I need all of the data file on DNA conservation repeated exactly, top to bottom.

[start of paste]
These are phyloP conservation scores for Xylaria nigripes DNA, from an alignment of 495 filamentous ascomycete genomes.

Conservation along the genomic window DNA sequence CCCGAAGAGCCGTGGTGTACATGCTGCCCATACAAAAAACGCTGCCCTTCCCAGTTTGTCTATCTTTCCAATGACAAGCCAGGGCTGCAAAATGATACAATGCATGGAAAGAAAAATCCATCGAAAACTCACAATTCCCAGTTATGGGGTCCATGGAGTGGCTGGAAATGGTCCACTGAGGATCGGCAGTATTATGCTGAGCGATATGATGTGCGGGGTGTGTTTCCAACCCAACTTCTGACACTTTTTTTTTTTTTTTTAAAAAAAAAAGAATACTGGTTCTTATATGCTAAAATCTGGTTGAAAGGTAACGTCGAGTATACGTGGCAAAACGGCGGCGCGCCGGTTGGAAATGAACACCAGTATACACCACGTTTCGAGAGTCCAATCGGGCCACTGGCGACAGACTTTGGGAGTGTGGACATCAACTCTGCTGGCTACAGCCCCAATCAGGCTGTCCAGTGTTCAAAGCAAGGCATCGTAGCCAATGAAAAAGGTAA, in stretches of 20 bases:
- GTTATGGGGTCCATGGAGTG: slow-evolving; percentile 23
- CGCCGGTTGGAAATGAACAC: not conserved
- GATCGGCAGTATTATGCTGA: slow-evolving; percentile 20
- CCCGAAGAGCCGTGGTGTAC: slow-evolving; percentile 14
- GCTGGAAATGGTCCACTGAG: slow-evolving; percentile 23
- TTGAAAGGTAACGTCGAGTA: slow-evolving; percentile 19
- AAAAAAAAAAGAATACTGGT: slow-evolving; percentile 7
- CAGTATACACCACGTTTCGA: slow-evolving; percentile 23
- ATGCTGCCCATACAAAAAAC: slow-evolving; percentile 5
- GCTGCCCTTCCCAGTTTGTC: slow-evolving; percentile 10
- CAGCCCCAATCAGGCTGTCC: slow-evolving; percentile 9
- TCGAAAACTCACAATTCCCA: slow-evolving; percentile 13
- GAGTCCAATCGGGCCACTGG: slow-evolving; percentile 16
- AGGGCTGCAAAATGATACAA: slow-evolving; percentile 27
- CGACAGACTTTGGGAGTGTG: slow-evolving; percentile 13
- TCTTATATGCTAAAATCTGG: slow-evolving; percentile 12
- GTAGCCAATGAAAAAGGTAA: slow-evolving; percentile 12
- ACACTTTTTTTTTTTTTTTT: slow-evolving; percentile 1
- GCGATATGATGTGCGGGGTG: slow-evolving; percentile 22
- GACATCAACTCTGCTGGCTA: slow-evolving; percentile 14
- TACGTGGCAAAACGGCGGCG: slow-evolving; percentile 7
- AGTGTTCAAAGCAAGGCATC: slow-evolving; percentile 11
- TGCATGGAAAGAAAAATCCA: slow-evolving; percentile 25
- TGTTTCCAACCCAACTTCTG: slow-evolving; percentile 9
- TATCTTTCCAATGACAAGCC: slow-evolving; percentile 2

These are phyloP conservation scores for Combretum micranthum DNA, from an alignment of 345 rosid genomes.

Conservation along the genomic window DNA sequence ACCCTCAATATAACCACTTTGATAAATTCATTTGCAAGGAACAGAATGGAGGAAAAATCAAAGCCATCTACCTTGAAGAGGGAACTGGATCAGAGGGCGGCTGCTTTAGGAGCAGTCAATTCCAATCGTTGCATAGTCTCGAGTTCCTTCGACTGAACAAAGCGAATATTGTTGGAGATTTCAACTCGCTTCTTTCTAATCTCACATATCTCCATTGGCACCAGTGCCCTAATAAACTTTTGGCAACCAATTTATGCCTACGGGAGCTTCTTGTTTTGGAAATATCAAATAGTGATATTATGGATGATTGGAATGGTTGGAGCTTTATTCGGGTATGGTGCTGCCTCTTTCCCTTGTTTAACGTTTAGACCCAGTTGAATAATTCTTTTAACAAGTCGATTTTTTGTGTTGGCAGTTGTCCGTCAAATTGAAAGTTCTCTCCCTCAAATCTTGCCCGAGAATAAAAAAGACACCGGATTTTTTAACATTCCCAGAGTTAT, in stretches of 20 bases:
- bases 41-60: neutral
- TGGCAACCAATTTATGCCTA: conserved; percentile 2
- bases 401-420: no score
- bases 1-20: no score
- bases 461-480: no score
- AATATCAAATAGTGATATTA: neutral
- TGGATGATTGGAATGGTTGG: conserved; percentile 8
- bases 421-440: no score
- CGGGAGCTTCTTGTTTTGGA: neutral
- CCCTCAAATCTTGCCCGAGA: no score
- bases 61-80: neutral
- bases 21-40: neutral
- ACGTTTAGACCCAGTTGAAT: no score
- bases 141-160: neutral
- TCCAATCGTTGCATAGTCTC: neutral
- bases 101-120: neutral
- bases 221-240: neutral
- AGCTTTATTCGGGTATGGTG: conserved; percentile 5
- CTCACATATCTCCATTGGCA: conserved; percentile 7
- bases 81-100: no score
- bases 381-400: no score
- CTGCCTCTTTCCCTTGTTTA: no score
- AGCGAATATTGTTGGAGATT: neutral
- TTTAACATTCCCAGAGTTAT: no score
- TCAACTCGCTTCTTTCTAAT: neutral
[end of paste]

These are phyloP conservation scores for Xylaria nigripes DNA, from an alignment of 495 filamentous ascomycete genomes.

Conservation along the genomic window DNA sequence CCCGAAGAGCCGTGGTGTACATGCTGCCCATACAAAAAACGCTGCCCTTCCCAGTTTGTCTATCTTTCCAATGACAAGCCAGGGCTGCAAAATGATACAATGCATGGAAAGAAAAATCCATCGAAAACTCACAATTCCCAGTTATGGGGTCCATGGAGTGGCTGGAAATGGTCCACTGAGGATCGGCAGTATTATGCTGAGCGATATGATGTGCGGGGTGTGTTTCCAACCCAACTTCTGACACTTTTTTTTTTTTTTTTAAAAAAAAAAGAATACTGGTTCTTATATGCTAAAATCTGGTTGAAAGGTAACGTCGAGTATACGTGGCAAAACGGCGGCGCGCCGGTTGGAAATGAACACCAGTATACACCACGTTTCGAGAGTCCAATCGGGCCACTGGCGACAGACTTTGGGAGTGTGGACATCAACTCTGCTGGCTACAGCCCCAATCAGGCTGTCCAGTGTTCAAAGCAAGGCATCGTAGCCAATGAAAAAGGTAA, in stretches of 20 bases:
- GTTATGGGGTCCATGGAGTG: slow-evolving; percentile 23
- CGCCGGTTGGAAATGAACAC: not conserved
- GATCGGCAGTATTATGCTGA: slow-evolving; percentile 20
- CCCGAAGAGCCGTGGTGTAC: slow-evolving; percentile 14
- GCTGGAAATGGTCCACTGAG: slow-evolving; percentile 23
- TTGAAAGGTAACGTCGAGTA: slow-evolving; percentile 19
- AAAAAAAAAAGAATACTGGT: slow-evolving; percentile 7
- CAGTATACACCACGTTTCGA: slow-evolving; percentile 23
- ATGCTGCCCATACAAAAAAC: slow-evolving; percentile 5
- GCTGCCCTTCCCAGTTTGTC: slow-evolving; percentile 10
- CAGCCCCAATCAGGCTGTCC: slow-evolving; percentile 9
- TCGAAAACTCACAATTCCCA: slow-evolving; percentile 13
- GAGTCCAATCGGGCCACTGG: slow-evolving; percentile 16
- AGGGCTGCAAAATGATACAA: slow-evolving; percentile 27
- CGACAGACTTTGGGAGTGTG: slow-evolving; percentile 13
- TCTTATATGCTAAAATCTGG: slow-evolving; percentile 12
- GTAGCCAATGAAAAAGGTAA: slow-evolving; percentile 12
- ACACTTTTTTTTTTTTTTTT: slow-evolving; percentile 1
- GCGATATGATGTGCGGGGTG: slow-evolving; percentile 22
- GACATCAACTCTGCTGGCTA: slow-evolving; percentile 14
- TACGTGGCAAAACGGCGGCG: slow-evolving; percentile 7
- AGTGTTCAAAGCAAGGCATC: slow-evolving; percentile 11
- TGCATGGAAAGAAAAATCCA: slow-evolving; percentile 25
- TGTTTCCAACCCAACTTCTG: slow-evolving; percentile 9
- TATCTTTCCAATGACAAGCC: slow-evolving; percentile 2

These are phyloP conservation scores for Combretum micranthum DNA, from an alignment of 345 rosid genomes.

Conservation along the genomic window DNA sequence ACCCTCAATATAACCACTTTGATAAATTCATTTGCAAGGAACAGAATGGAGGAAAAATCAAAGCCATCTACCTTGAAGAGGGAACTGGATCAGAGGGCGGCTGCTTTAGGAGCAGTCAATTCCAATCGTTGCATAGTCTCGAGTTCCTTCGACTGAACAAAGCGAATATTGTTGGAGATTTCAACTCGCTTCTTTCTAATCTCACATATCTCCATTGGCACCAGTGCCCTAATAAACTTTTGGCAACCAATTTATGCCTACGGGAGCTTCTTGTTTTGGAAATATCAAATAGTGATATTATGGATGATTGGAATGGTTGGAGCTTTATTCGGGTATGGTGCTGCCTCTTTCCCTTGTTTAACGTTTAGACCCAGTTGAATAATTCTTTTAACAAGTCGATTTTTTGTGTTGGCAGTTGTCCGTCAAATTGAAAGTTCTCTCCCTCAAATCTTGCCCGAGAATAAAAAAGACACCGGATTTTTTAACATTCCCAGAGTTAT, in stretches of 20 bases:
- bases 41-60: neutral
- TGGCAACCAATTTATGCCTA: conserved; percentile 2
- bases 401-420: no score
- bases 1-20: no score
- bases 461-480: no score
- AATATCAAATAGTGATATTA: neutral
- TGGATGATTGGAATGGTTGG: conserved; percentile 8
- bases 421-440: no score
- CGGGAGCTTCTTGTTTTGGA: neutral
- CCCTCAAATCTTGCCCGAGA: no score
- bases 61-80: neutral
- bases 21-40: neutral
- ACGTTTAGACCCAGTTGAAT: no score
- bases 141-160: neutral
- TCCAATCGTTGCATAGTCTC: neutral
- bases 101-120: neutral
- bases 221-240: neutral
- AGCTTTATTCGGGTATGGTG: conserved; percentile 5
- CTCACATATCTCCATTGGCA: conserved; percentile 7
- bases 81-100: no score
- bases 381-400: no score
- CTGCCTCTTTCCCTTGTTTA: no score
- AGCGAATATTGTTGGAGATT: neutral
- TTTAACATTCCCAGAGTTAT: no score
- TCAACTCGCTTCTTTCTAAT: neutral